Putting it bluntly, Nicolas Winding Refn’s The Neon Demon isn’t out there to resonate with everyone. While Winding Refn’s hypnotic, visual craft and abstract themes are to be commended, The Neon Demon doesn’t hide the notion that this is a film that is highly inaccessible for most audiences. For the uninitiated who haven’t watched Refn’s Only God Forgives or his more mainstream masterpiece, Drive, the feeling is off-putting. Regardless of that, it’s a film meant to be deeply analyzed in the years to come.
From the first shot of Elle Fanning’s Jesse lying on a beautiful couch in a murdered state, there is an immediate sense of the visual feast to come for the following two hours, albeit nosediving into the macabre. While we thinks she’s dead from the get-go, in reality, it’s a disturbing photoshoot for the 16-year-old to get her foot in the door in LA’s modeling business. Shortly after, she arrives in Los Angeles, doe-eyed and innocent, determined to make a name for herself.
Modeling in Los Angeles is depicted as a cutthroat, catty industry, which Jesse has flung herself into the middle of. With few allies when everyone’s aiming to get ahead, Jesse befriends a makeup artist named Ruby (Jena Malone) while also gaining support from a talent agent (Drive alum, Christina Hendricks). Though an immediate sensation on the scene, not everyone is pleased with Jesse’s quick rise to superstardom. Ruby’s modelling colleagues Gigi (Bella Heathcote) and Sarah (Abbey Lee) are instantly jealous, fueled by their hatred of her rare natural beauty. Initally their jealously becomes obvious in conversation, but as The Neon Demon progresses, actions speak much louder than words and desperation and paranoia begin to take form.
Jesse is by circumstances, the main character in The Neon Demon. But make no mistake about it, once she descends into the realm of vanity and self-absorption, she transforms into the cookie cutter model, who the audience struggles with empathizing with in a brutal love-hate relationship. Unlike Heathcote and Lee who are bestowed more nail-biting deviousness throughout, Fanning does an impressive job, riding the lines between innocence, obsession and narcissism. Her start as the deer-in-the-headlights newcomer evokes her performance in Maleficent, which comes off as understandably unenergetic. But below the surface, she is quite dangerous.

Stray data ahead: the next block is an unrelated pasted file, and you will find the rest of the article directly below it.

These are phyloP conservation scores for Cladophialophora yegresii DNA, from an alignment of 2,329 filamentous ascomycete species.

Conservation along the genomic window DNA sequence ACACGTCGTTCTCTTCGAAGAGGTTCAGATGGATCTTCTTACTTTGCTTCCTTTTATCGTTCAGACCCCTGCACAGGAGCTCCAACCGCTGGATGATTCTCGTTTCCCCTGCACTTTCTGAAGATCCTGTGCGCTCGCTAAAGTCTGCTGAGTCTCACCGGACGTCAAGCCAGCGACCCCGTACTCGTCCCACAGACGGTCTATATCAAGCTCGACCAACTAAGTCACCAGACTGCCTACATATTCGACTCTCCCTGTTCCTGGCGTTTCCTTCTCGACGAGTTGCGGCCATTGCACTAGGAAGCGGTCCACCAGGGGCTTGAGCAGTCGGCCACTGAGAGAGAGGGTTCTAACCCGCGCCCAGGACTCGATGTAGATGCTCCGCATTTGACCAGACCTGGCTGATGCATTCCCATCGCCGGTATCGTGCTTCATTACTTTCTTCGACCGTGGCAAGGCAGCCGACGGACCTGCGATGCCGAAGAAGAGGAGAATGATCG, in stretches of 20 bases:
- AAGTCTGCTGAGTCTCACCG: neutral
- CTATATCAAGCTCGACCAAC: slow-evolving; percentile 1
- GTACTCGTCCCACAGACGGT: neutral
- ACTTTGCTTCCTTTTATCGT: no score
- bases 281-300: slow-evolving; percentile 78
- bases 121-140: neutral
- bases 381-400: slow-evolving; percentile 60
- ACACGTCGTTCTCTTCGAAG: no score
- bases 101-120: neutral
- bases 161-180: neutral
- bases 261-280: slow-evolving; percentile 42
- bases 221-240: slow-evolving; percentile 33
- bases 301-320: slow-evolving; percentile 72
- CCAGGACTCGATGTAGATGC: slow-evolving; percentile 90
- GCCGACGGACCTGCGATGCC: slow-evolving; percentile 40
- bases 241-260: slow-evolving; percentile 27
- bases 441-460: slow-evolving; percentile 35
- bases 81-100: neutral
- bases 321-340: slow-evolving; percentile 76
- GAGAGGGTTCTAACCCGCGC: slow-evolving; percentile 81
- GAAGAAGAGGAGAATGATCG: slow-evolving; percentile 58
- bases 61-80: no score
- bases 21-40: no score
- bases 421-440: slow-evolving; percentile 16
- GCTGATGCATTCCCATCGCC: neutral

While The Neon Demon hammers home the visual splendor to perfection, the plot does venture into a bit of abstract thinking, forcing the viewer to start toying with metaphors and deeper themes. Seeing it just once will only scratch the surface that what Refn is attempting to accomplish. It’s a two-hour gallery of disturbing images, you might want to keep under lock and key or at least a dark room. In one scene, a wildcat somehow manages to enter Jesse’s hotel room and she gets dismissed by Keanu Reeves’ seedy owner, Hank. While completely random on the surface, its presence is there for a much larger metaphor at hand.
It’s scenes like those that will frustrate some audiences, claiming that Refn’s screenplay is non-existent. When really, the ambiguity is richly crafted, stringing together an unorthodox narrative that shifts more towards style than substance. Refn plays stronger to his direction than his writing. Just examine Drive, which he solely directed, to Only God Forgives when he played double duty. There’s a vast difference between the two and The Neon Demon slides towards the latter. The main difference between Only God Forgives and The Neon Demon, is this film emerges in a more confident, albeit bizarre package.
Adding more character to this already emotionally messed-up film is the electric retro score by Cliff Martinez. It plays to the fears and anxieties of certain scenes like a fiddle, specifically during Jesse’s dream-like situations and moreso in the final act. That’s when Winding Refn takes off all the brakes and it’s gratuitious nature might be a bit too much to handle. Yes, it visually adresses to what odds these characters are willing to go when faced with such jealousy. But the question remains whether or not the envelope needed to be pushed to this level to achieve the effect, which ultimately goes full psycho. The climax is not for those with a weak stomach. Literally.
Proud, polarizing and positively pretentious, The Neon Demon dares to go against the grid with a narrative that’s biggest strength is its unforgettably disturbing visual palette. Nicholas Winding Refn has delivered a film that will be talked about for some time and rightfully so.